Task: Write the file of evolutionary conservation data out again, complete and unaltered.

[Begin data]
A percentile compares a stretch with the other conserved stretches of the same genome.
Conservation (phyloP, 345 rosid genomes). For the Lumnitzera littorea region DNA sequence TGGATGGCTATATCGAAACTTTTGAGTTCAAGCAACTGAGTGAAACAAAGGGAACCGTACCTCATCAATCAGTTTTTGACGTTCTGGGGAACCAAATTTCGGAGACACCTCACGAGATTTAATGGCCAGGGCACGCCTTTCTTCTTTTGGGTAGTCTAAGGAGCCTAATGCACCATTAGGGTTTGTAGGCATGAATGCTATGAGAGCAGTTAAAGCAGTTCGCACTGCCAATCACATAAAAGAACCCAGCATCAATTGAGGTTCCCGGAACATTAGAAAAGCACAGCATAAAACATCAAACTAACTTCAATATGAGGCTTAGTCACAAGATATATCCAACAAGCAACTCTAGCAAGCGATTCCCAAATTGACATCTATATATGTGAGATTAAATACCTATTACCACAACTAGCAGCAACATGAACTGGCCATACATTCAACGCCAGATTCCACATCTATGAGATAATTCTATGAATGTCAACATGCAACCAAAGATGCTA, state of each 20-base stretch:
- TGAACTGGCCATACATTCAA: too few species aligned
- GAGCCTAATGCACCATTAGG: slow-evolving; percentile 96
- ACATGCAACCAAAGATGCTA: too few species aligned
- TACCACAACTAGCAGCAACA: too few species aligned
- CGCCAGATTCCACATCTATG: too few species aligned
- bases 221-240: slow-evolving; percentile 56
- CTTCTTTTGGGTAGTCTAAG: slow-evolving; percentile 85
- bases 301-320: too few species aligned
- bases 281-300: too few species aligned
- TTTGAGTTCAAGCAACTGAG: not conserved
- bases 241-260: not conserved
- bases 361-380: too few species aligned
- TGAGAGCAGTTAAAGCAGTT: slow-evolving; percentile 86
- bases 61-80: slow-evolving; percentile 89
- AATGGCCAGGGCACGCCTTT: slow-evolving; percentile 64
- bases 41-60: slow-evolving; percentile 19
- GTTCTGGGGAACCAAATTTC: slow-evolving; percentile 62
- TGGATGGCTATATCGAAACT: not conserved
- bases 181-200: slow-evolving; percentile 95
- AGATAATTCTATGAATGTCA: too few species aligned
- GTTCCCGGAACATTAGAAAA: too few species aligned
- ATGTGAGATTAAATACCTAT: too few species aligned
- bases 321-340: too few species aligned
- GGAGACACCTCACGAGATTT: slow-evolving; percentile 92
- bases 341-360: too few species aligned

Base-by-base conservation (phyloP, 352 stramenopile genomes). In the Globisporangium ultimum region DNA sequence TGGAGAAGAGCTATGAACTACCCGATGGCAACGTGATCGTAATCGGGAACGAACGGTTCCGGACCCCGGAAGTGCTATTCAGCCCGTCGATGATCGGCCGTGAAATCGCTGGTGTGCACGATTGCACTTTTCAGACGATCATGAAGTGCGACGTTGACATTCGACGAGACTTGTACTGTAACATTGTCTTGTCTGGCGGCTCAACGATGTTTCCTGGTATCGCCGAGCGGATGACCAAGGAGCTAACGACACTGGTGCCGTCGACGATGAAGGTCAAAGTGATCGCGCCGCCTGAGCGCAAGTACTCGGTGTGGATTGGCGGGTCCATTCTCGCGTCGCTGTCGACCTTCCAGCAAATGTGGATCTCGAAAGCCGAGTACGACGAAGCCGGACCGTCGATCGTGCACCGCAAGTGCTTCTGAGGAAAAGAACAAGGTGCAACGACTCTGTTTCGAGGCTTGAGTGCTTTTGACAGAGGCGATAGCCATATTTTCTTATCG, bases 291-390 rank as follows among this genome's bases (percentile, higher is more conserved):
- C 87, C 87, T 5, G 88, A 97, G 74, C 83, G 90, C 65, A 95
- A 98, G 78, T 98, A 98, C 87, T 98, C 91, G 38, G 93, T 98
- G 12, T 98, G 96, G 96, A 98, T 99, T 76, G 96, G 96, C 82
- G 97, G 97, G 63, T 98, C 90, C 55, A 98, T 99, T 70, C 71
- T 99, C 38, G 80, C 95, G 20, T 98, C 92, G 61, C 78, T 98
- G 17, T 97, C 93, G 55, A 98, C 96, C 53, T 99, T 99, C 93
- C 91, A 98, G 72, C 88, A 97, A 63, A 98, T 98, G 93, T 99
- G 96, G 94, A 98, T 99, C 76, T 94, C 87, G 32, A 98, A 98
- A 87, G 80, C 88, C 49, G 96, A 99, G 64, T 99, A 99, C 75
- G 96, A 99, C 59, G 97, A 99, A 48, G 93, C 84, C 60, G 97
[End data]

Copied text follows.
A percentile compares a stretch with the other conserved stretches of the same genome.
Conservation (phyloP, 345 rosid genomes). For the Lumnitzera littorea region DNA sequence TGGATGGCTATATCGAAACTTTTGAGTTCAAGCAACTGAGTGAAACAAAGGGAACCGTACCTCATCAATCAGTTTTTGACGTTCTGGGGAACCAAATTTCGGAGACACCTCACGAGATTTAATGGCCAGGGCACGCCTTTCTTCTTTTGGGTAGTCTAAGGAGCCTAATGCACCATTAGGGTTTGTAGGCATGAATGCTATGAGAGCAGTTAAAGCAGTTCGCACTGCCAATCACATAAAAGAACCCAGCATCAATTGAGGTTCCCGGAACATTAGAAAAGCACAGCATAAAACATCAAACTAACTTCAATATGAGGCTTAGTCACAAGATATATCCAACAAGCAACTCTAGCAAGCGATTCCCAAATTGACATCTATATATGTGAGATTAAATACCTATTACCACAACTAGCAGCAACATGAACTGGCCATACATTCAACGCCAGATTCCACATCTATGAGATAATTCTATGAATGTCAACATGCAACCAAAGATGCTA, state of each 20-base stretch:
- TGAACTGGCCATACATTCAA: too few species aligned
- GAGCCTAATGCACCATTAGG: slow-evolving; percentile 96
- ACATGCAACCAAAGATGCTA: too few species aligned
- TACCACAACTAGCAGCAACA: too few species aligned
- CGCCAGATTCCACATCTATG: too few species aligned
- bases 221-240: slow-evolving; percentile 56
- CTTCTTTTGGGTAGTCTAAG: slow-evolving; percentile 85
- bases 301-320: too few species aligned
- bases 281-300: too few species aligned
- TTTGAGTTCAAGCAACTGAG: not conserved
- bases 241-260: not conserved
- bases 361-380: too few species aligned
- TGAGAGCAGTTAAAGCAGTT: slow-evolving; percentile 86
- bases 61-80: slow-evolving; percentile 89
- AATGGCCAGGGCACGCCTTT: slow-evolving; percentile 64
- bases 41-60: slow-evolving; percentile 19
- GTTCTGGGGAACCAAATTTC: slow-evolving; percentile 62
- TGGATGGCTATATCGAAACT: not conserved
- bases 181-200: slow-evolving; percentile 95
- AGATAATTCTATGAATGTCA: too few species aligned
- GTTCCCGGAACATTAGAAAA: too few species aligned
- ATGTGAGATTAAATACCTAT: too few species aligned
- bases 321-340: too few species aligned
- GGAGACACCTCACGAGATTT: slow-evolving; percentile 92
- bases 341-360: too few species aligned

Base-by-base conservation (phyloP, 352 stramenopile genomes). In the Globisporangium ultimum region DNA sequence TGGAGAAGAGCTATGAACTACCCGATGGCAACGTGATCGTAATCGGGAACGAACGGTTCCGGACCCCGGAAGTGCTATTCAGCCCGTCGATGATCGGCCGTGAAATCGCTGGTGTGCACGATTGCACTTTTCAGACGATCATGAAGTGCGACGTTGACATTCGACGAGACTTGTACTGTAACATTGTCTTGTCTGGCGGCTCAACGATGTTTCCTGGTATCGCCGAGCGGATGACCAAGGAGCTAACGACACTGGTGCCGTCGACGATGAAGGTCAAAGTGATCGCGCCGCCTGAGCGCAAGTACTCGGTGTGGATTGGCGGGTCCATTCTCGCGTCGCTGTCGACCTTCCAGCAAATGTGGATCTCGAAAGCCGAGTACGACGAAGCCGGACCGTCGATCGTGCACCGCAAGTGCTTCTGAGGAAAAGAACAAGGTGCAACGACTCTGTTTCGAGGCTTGAGTGCTTTTGACAGAGGCGATAGCCATATTTTCTTATCG, bases 291-390 rank as follows among this genome's bases (percentile, higher is more conserved):
- C 87, C 87, T 5, G 88, A 97, G 74, C 83, G 90, C 65, A 95
- A 98, G 78, T 98, A 98, C 87, T 98, C 91, G 38, G 93, T 98
- G 12, T 98, G 96, G 96, A 98, T 99, T 76, G 96, G 96, C 82
- G 97, G 97, G 63, T 98, C 90, C 55, A 98, T 99, T 70, C 71
- T 99, C 38, G 80, C 95, G 20, T 98, C 92, G 61, C 78, T 98
- G 17, T 97, C 93, G 55, A 98, C 96, C 53, T 99, T 99, C 93
- C 91, A 98, G 72, C 88, A 97, A 63, A 98, T 98, G 93, T 99
- G 96, G 94, A 98, T 99, C 76, T 94, C 87, G 32, A 98, A 98
- A 87, G 80, C 88, C 49, G 96, A 99, G 64, T 99, A 99, C 75
- G 96, A 99, C 59, G 97, A 99, A 48, G 93, C 84, C 60, G 97